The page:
For Putnam, it's all about the water
Agriculture Commissioner Adam Putnam told Florida reporters and editors Wednesday that the most important long-term policy issue facing the Sunshine State is quantity and quality of water. A rational long-range water policy is needed, he said, and, if done properly, it can also create jobs the state needs. For example, he said, water desalinization plants should be co-located with two recently permitted nuclear power plants.
Under no circumstances, Putnam said, should the state consider sale or transfer of water use rights from one region of Florida to another. "It would put us on the brink of a civil war," Putnam said.
He reiterated his opposition to a sweeping Arizona-style law to curb illegal immigration, and he expressed his opposition to a money-saving proposal by Gov. Rick Scott to merge the Department of Citrus with Putnam's agency, the Department of Agriculture and Consumer Services. Because the citrus agency is self-supported by a tax on citrus, not general tax dollars, "You don't save any money by eliminating that department," Putnam said.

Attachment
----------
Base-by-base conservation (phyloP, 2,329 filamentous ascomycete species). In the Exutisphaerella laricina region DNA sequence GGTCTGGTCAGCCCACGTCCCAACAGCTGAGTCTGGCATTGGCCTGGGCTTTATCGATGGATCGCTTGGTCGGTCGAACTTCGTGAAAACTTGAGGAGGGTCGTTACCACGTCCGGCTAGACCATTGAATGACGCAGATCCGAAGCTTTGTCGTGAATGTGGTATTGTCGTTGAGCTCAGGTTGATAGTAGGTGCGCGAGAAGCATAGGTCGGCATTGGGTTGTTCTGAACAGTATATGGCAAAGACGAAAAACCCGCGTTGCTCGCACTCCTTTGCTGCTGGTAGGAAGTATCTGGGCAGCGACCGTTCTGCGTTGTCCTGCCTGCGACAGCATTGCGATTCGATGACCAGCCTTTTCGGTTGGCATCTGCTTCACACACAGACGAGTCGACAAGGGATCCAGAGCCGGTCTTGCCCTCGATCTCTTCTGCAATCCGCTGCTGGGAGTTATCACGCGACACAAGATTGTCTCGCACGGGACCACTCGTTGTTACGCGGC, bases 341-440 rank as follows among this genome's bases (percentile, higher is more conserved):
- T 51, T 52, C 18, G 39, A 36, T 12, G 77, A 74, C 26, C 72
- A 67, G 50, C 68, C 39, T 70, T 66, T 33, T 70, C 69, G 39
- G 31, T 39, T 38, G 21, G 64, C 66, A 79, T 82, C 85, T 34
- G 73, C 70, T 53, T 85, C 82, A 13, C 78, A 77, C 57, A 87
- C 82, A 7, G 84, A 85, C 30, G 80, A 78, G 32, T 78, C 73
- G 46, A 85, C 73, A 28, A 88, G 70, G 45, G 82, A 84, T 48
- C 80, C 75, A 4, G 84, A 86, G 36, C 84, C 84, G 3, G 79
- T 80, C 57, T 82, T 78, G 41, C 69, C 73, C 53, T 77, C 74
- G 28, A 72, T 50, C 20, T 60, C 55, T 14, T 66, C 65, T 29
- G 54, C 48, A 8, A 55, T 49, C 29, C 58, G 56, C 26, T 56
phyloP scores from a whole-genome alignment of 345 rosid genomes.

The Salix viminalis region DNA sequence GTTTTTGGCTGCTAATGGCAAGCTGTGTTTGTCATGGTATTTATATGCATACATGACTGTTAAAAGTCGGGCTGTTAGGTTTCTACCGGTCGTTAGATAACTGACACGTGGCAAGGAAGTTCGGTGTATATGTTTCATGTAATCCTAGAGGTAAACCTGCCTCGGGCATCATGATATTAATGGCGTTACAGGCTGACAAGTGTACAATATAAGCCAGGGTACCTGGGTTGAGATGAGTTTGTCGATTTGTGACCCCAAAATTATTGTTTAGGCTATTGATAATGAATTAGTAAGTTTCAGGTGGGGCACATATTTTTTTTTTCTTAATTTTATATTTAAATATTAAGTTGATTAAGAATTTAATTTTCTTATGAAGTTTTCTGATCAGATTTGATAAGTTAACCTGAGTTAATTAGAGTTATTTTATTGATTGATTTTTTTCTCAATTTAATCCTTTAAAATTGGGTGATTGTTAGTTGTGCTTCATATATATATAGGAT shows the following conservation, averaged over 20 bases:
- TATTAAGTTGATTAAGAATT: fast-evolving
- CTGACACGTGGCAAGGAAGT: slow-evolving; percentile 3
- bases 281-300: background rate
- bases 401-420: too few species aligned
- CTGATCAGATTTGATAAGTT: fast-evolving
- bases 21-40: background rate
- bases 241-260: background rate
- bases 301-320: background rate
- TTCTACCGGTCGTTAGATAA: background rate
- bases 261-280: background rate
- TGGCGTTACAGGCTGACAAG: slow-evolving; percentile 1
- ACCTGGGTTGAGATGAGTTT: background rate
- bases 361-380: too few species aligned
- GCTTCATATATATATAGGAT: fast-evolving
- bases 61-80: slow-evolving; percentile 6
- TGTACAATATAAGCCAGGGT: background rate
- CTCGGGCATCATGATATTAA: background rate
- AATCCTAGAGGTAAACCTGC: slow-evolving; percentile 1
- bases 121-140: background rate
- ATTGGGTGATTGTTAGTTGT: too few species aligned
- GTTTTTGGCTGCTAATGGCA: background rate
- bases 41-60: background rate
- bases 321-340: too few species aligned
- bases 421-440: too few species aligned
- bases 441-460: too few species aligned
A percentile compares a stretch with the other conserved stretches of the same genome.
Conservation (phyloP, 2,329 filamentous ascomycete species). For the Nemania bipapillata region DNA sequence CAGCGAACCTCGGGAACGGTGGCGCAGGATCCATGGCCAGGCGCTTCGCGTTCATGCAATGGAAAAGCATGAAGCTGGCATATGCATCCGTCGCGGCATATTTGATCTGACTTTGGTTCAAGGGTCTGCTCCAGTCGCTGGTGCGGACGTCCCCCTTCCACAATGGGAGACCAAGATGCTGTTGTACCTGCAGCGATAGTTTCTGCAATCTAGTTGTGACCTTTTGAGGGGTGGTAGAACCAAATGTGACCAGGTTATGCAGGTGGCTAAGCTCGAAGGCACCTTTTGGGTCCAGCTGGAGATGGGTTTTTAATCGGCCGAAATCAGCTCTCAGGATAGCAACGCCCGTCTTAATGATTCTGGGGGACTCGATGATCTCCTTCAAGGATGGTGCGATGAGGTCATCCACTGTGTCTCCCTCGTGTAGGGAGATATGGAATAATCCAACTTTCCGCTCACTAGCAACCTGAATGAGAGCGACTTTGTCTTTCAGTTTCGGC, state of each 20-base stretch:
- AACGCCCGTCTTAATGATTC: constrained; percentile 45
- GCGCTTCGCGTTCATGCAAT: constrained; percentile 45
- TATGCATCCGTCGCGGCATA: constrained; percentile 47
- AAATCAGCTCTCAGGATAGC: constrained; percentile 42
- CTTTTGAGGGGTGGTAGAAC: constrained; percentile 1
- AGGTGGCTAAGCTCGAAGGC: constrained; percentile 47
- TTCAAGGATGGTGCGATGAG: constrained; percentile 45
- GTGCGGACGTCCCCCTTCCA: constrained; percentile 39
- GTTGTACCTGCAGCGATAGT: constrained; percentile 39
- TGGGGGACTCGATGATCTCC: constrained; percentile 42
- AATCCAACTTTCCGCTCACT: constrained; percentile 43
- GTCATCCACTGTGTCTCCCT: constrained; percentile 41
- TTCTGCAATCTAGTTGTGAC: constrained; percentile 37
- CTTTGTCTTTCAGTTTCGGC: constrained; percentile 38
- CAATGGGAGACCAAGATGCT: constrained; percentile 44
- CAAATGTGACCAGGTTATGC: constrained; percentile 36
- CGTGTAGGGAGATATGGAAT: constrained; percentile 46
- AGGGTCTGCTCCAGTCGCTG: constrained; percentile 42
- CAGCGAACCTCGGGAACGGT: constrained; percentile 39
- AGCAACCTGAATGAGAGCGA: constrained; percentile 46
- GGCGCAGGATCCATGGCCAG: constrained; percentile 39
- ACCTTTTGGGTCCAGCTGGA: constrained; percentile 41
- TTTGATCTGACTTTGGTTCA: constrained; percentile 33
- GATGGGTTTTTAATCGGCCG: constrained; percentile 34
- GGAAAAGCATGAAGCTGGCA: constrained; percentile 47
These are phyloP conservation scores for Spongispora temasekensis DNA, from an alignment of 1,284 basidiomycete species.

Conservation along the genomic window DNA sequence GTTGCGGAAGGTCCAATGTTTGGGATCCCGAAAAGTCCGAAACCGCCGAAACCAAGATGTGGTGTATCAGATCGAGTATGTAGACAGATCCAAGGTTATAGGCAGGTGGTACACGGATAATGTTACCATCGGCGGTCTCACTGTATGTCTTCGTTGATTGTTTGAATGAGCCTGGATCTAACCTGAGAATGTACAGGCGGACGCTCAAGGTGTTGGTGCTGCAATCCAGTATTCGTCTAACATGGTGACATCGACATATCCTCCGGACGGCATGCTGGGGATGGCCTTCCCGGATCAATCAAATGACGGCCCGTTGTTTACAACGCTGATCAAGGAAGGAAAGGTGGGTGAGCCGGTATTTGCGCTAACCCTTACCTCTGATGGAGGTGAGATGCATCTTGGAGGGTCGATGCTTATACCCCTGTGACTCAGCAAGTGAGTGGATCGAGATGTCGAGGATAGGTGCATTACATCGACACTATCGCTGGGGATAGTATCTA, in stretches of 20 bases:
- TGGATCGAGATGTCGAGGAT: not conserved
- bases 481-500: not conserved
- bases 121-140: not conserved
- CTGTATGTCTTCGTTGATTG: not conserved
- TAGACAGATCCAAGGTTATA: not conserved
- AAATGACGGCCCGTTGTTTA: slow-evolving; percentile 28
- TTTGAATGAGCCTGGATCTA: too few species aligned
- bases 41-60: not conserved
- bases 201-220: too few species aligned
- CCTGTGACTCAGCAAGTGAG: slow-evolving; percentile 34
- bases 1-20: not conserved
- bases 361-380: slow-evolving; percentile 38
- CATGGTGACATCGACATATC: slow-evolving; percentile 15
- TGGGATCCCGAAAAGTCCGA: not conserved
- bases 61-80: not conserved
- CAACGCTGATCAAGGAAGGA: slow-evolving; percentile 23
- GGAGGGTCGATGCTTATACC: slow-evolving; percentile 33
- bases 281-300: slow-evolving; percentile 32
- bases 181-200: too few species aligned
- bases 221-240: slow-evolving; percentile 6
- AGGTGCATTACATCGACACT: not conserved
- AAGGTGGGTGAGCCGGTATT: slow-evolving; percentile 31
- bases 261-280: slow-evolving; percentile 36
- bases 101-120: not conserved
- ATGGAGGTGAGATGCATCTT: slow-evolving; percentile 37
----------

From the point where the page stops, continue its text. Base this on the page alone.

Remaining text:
The boyish 36-year-old is without question the wittiest and most articulate agriculture commissioner in Florida history, effortlessly discussing topics as varied as renewable energy, rural economic development and land conservation, while sprinkling his talk with references to small-town, ag-rich places such as Palmdale, Clewiston and Perry.
The former GOP congressman said he's glad to be "out of the circus that is Washington, D.C.," and brushed aside a question about whether he plans to run for governor, saying: "I don't spend any time thinking about that," which brought laughter from the press gallery.